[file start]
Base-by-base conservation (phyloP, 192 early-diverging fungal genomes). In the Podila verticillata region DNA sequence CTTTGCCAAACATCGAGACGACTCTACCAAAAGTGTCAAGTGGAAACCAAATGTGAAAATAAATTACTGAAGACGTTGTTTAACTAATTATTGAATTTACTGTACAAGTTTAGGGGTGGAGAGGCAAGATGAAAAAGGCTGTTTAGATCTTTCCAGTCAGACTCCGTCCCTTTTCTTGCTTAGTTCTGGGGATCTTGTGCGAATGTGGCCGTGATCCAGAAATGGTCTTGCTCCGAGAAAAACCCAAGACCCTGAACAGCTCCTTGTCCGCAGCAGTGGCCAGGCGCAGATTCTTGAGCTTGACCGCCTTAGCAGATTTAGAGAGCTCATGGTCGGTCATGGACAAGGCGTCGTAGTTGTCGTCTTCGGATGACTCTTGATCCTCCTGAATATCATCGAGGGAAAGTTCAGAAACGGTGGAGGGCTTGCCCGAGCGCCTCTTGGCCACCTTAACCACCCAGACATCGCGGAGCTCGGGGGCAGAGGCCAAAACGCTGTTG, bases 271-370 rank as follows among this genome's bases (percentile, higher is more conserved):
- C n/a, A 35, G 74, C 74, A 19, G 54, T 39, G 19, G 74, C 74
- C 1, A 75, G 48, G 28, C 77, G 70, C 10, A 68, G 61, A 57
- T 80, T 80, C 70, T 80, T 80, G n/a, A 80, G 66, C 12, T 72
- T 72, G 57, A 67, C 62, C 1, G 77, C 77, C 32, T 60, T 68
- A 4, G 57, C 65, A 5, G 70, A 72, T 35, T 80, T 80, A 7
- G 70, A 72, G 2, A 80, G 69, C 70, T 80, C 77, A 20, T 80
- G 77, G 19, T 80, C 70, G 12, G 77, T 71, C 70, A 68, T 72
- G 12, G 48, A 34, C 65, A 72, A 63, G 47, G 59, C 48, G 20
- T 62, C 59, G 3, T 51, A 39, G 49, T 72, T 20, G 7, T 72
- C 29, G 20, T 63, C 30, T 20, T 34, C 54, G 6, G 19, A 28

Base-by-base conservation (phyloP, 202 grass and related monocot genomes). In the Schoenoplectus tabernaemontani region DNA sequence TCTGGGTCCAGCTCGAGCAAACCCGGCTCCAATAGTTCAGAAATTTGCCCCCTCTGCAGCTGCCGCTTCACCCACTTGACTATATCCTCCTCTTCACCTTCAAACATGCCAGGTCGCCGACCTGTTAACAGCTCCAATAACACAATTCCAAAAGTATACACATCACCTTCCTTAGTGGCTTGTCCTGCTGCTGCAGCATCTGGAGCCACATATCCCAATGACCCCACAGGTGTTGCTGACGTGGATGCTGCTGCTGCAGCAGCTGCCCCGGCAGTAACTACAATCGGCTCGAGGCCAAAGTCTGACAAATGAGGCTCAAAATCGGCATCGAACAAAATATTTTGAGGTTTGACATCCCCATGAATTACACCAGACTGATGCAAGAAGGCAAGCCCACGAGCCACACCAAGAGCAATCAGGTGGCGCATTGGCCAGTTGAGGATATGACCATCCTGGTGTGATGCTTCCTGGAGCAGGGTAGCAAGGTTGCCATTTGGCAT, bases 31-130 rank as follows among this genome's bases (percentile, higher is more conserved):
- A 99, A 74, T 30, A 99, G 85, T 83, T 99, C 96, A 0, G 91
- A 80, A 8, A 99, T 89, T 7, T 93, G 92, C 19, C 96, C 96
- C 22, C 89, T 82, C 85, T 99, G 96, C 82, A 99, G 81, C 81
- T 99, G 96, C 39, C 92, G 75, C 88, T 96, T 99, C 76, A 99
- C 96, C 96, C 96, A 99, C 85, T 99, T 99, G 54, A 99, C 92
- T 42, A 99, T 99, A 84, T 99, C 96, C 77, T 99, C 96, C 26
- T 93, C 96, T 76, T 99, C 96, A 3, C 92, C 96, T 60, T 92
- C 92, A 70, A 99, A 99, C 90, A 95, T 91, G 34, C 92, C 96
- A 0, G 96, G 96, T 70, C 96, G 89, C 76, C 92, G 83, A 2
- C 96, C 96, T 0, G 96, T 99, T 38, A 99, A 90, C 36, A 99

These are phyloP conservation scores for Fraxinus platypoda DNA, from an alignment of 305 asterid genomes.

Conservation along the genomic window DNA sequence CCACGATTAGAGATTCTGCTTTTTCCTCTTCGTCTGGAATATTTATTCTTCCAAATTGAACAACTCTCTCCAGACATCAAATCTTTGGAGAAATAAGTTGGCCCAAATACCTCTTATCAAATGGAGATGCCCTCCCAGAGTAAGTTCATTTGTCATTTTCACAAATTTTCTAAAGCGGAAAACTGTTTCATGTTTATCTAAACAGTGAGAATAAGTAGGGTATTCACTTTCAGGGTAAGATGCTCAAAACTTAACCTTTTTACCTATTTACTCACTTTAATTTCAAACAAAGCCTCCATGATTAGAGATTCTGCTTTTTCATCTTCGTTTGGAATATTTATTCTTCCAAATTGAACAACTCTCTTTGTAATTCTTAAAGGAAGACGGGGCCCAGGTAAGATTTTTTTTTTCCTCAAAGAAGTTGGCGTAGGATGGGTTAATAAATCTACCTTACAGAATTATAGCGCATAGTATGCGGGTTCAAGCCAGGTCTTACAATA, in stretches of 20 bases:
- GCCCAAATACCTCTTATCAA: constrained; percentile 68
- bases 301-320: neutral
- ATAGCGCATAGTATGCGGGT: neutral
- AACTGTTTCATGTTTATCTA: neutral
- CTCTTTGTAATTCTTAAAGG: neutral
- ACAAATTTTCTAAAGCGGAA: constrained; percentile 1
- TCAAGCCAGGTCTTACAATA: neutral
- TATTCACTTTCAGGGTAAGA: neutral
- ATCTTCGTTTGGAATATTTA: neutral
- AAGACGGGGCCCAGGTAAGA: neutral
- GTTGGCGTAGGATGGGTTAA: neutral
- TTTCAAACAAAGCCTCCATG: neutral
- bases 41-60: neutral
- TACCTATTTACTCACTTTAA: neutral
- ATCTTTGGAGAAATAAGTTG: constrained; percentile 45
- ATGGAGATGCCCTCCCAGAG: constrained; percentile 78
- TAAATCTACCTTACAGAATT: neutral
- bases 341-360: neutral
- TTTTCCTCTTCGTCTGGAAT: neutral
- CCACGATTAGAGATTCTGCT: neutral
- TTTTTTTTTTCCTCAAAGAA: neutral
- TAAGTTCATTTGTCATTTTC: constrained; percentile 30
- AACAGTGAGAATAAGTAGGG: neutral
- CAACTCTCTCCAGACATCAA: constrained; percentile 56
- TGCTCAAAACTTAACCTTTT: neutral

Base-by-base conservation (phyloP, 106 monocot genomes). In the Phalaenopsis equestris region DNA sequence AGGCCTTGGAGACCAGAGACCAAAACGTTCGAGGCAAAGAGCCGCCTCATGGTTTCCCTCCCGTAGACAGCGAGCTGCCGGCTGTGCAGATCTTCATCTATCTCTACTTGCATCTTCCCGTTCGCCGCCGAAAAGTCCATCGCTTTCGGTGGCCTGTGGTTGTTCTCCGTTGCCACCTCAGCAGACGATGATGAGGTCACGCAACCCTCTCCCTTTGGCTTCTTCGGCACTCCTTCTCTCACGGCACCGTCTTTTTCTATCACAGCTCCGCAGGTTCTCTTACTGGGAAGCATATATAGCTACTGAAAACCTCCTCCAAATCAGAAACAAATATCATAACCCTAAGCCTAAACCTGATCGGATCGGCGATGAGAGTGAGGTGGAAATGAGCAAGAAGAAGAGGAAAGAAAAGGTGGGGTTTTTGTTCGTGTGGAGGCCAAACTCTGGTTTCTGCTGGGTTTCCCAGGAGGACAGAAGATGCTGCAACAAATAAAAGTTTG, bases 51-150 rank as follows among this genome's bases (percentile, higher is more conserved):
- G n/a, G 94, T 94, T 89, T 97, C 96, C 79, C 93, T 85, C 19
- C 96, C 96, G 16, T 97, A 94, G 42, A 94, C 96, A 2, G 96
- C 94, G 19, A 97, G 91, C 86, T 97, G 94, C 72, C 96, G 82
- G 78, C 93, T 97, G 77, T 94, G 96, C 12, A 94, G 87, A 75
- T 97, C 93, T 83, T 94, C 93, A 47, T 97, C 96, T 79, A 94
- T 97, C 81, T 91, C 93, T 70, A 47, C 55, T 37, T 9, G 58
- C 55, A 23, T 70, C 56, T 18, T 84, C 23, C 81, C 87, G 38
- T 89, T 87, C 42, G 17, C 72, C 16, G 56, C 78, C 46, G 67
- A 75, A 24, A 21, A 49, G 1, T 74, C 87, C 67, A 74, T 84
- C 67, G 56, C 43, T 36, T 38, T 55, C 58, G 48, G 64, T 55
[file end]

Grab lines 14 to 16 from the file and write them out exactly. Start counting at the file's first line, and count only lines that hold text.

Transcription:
- A 80, A 8, A 99, T 89, T 7, T 93, G 92, C 19, C 96, C 96
- C 22, C 89, T 82, C 85, T 99, G 96, C 82, A 99, G 81, C 81
- T 99, G 96, C 39, C 92, G 75, C 88, T 96, T 99, C 76, A 99